Becoming e-churches with an intentional focus on evangelism


In Monday’s 2019 Texas Baptists Annual Meeting Session 2 workshop, “Effective Evangelism Strategies in the Local Church,” Bryant Lee, pastor of Higher Expectations Church in Humble, spoke to a group of church leaders about why churches must become e-churches.

According to Lee, an e-church is one that is wholly committed to evangelism as its primary means for reaching the lost. 

“Evangelism must be the primary focus of the local church,” Lee said passionately. “We do a lot of things as the church, but evangelism must be our main focus.”

Laying the foundation

Lee opened the session by sharing his testimony. As a young man growing up in St. Louis, MO, he was introduced to Black nationalism and radical Islam at a young age. 

One Sunday, Lee recalled, he made plans to attend a local Pentecostal church. With his army-issued knife hidden in his boot, he intended to approach the pastor after the invitation and cut his throat as an act of terrorism. 

Lee’s plans were radically altered when he found himself captivated by the pastor’s simple Gospel message from John 3:16-17. 

“For some reason, unexplainable to me, in a room about this size, I got up and walked down those aisles with tears in my eyes,” Lee said. “I was just thinking, ‘I’ve got to figure out who this Jesus is.’”

His life changed in a second, he explained, and he never looked back. It is this testimony that makes Lee passionate to see every Texas Baptist church utterly committed to evangelism.

A living example of this belief, Lee implored attendees to understand that, “there is no such thing as an unreachable person. Everyone is reachable with the Gospel.”

Becoming an e-church

A church’s transformation into an e-church begins with leaders and members alike who are compelled to reach men and women for Christ. 

Being compelled means that Christians are deeply motivated by the Gospel to reach others for God’s Kingdom. They can see and explain how the Gospel has affected their own lives and desire for lost people to partake in this blessing too.

“We often get together inside our nice, air-conditioned buildings, and if we’re not careful, this cool air will completely smother the fires in our hearts,” said Lee, poetically reminding attendees that sharing the Gospel does not often happen inside the church building. Rather, the church must be compelled to go out to lost people with the Good News. 

The second step in becoming an e-church, Lee explained, is for church leaders to lead by example.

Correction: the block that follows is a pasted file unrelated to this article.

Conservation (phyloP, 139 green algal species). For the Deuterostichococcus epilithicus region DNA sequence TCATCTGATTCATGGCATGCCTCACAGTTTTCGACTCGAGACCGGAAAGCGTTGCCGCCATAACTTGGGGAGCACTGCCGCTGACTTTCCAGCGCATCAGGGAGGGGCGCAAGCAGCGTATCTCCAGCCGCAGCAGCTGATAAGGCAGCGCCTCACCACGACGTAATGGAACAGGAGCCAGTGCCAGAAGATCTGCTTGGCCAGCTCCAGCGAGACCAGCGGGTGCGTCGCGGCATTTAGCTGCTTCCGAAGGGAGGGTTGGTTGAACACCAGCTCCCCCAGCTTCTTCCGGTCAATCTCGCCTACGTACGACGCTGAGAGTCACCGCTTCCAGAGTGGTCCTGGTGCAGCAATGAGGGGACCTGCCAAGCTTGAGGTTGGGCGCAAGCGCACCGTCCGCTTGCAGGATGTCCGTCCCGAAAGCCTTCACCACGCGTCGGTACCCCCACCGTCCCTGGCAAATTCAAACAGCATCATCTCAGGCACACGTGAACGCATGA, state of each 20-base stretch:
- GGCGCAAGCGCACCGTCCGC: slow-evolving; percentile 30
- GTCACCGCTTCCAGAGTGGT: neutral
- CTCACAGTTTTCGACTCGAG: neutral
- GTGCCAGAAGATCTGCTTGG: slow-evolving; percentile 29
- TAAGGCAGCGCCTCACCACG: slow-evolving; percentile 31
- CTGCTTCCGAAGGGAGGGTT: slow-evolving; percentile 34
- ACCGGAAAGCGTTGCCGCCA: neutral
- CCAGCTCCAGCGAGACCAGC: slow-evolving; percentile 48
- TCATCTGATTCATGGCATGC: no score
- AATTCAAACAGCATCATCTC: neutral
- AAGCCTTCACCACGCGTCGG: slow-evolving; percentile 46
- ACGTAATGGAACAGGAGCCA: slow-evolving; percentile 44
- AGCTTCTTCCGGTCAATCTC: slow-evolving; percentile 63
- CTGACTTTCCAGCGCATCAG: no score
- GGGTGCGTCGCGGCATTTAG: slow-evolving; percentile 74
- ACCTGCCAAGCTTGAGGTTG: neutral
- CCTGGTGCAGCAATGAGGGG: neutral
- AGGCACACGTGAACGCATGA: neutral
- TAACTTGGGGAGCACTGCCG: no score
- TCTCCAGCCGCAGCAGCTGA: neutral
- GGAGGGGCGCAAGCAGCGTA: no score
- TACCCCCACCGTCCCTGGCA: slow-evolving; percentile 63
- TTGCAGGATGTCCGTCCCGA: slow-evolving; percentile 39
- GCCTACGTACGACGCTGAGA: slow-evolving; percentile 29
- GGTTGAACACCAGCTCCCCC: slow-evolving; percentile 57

“Pastors, elders, deacons and the like, if you are not leading the charge for evangelism, your church won’t be an e-church. Never ask people to do something you are unwilling to do,” Lee preached.

Lastly, to be an e-church, leaders must empower church members to be evangelists along with them.

“Every person is an evangelist. Don’t let people say, ‘I don’t have the gift’ – that’s foolishness. Jesus says we’ve all been called to tell others about Him,” Lee said. “We all have the gift. We can all share our testimony.”

Practical applications

Toward the end of the session, Lee shared practical ways to apply these lessons about evangelism.

Many of these applications involved providing members with tangible resources for engaging with the community, such as prayer cards, door hangers and invite cards. 

“These are all inexpensive, effective ways to empower church members to communicate about your church,” said Lee. 

He also strongly encouraged churches to have websites that are easily-navigable, welcoming and engaging.

“I like to call this your Internet real-estate. Ninety percent of people will go to your website before they enter your doors, so make sure it looks good,” stated Lee. “If you don’t have a contact link in the top corner, then you’re doing your community a disservice.”

Lee also shared about different educational materials that churches can use to train both leaders and members for evangelism. First, he explained the 4xfour Challenge, a model that teaches believers to identify, intercede, invite and invest in just four people they know. 

Next, Lee shared about the 3 Circles: Life Conversation Guide, which provides a variety of resources to teach believers how to share their faith quickly and clearly. He strongly suggested that churches use the free 3 Circles app to train members.

Other practical applications of evangelism in the community include water bottle outreach programs, block parties, school adoptions, Celebrate Recovery groups and Higher Expectations Church’s own Pray/Care/Share (PCS) model. 

In one of the session’s most powerful moments, Lee reminded attendees that evangelism starts with one person.

“Who is your one? Right now. This is not rhetorical. I’m looking you in the eye and asking,” Lee said. “This person has to be in the places that you live, work, play, and stay. Someone you can sit eye to eye with and share the Gospel. Can you name this person? Just one.”

To see Lee’s full presentation on e-churches and begin reaching people for the Gospel one person at a time, click here.

Meredith Rose is a News Intern with Texas Baptists.

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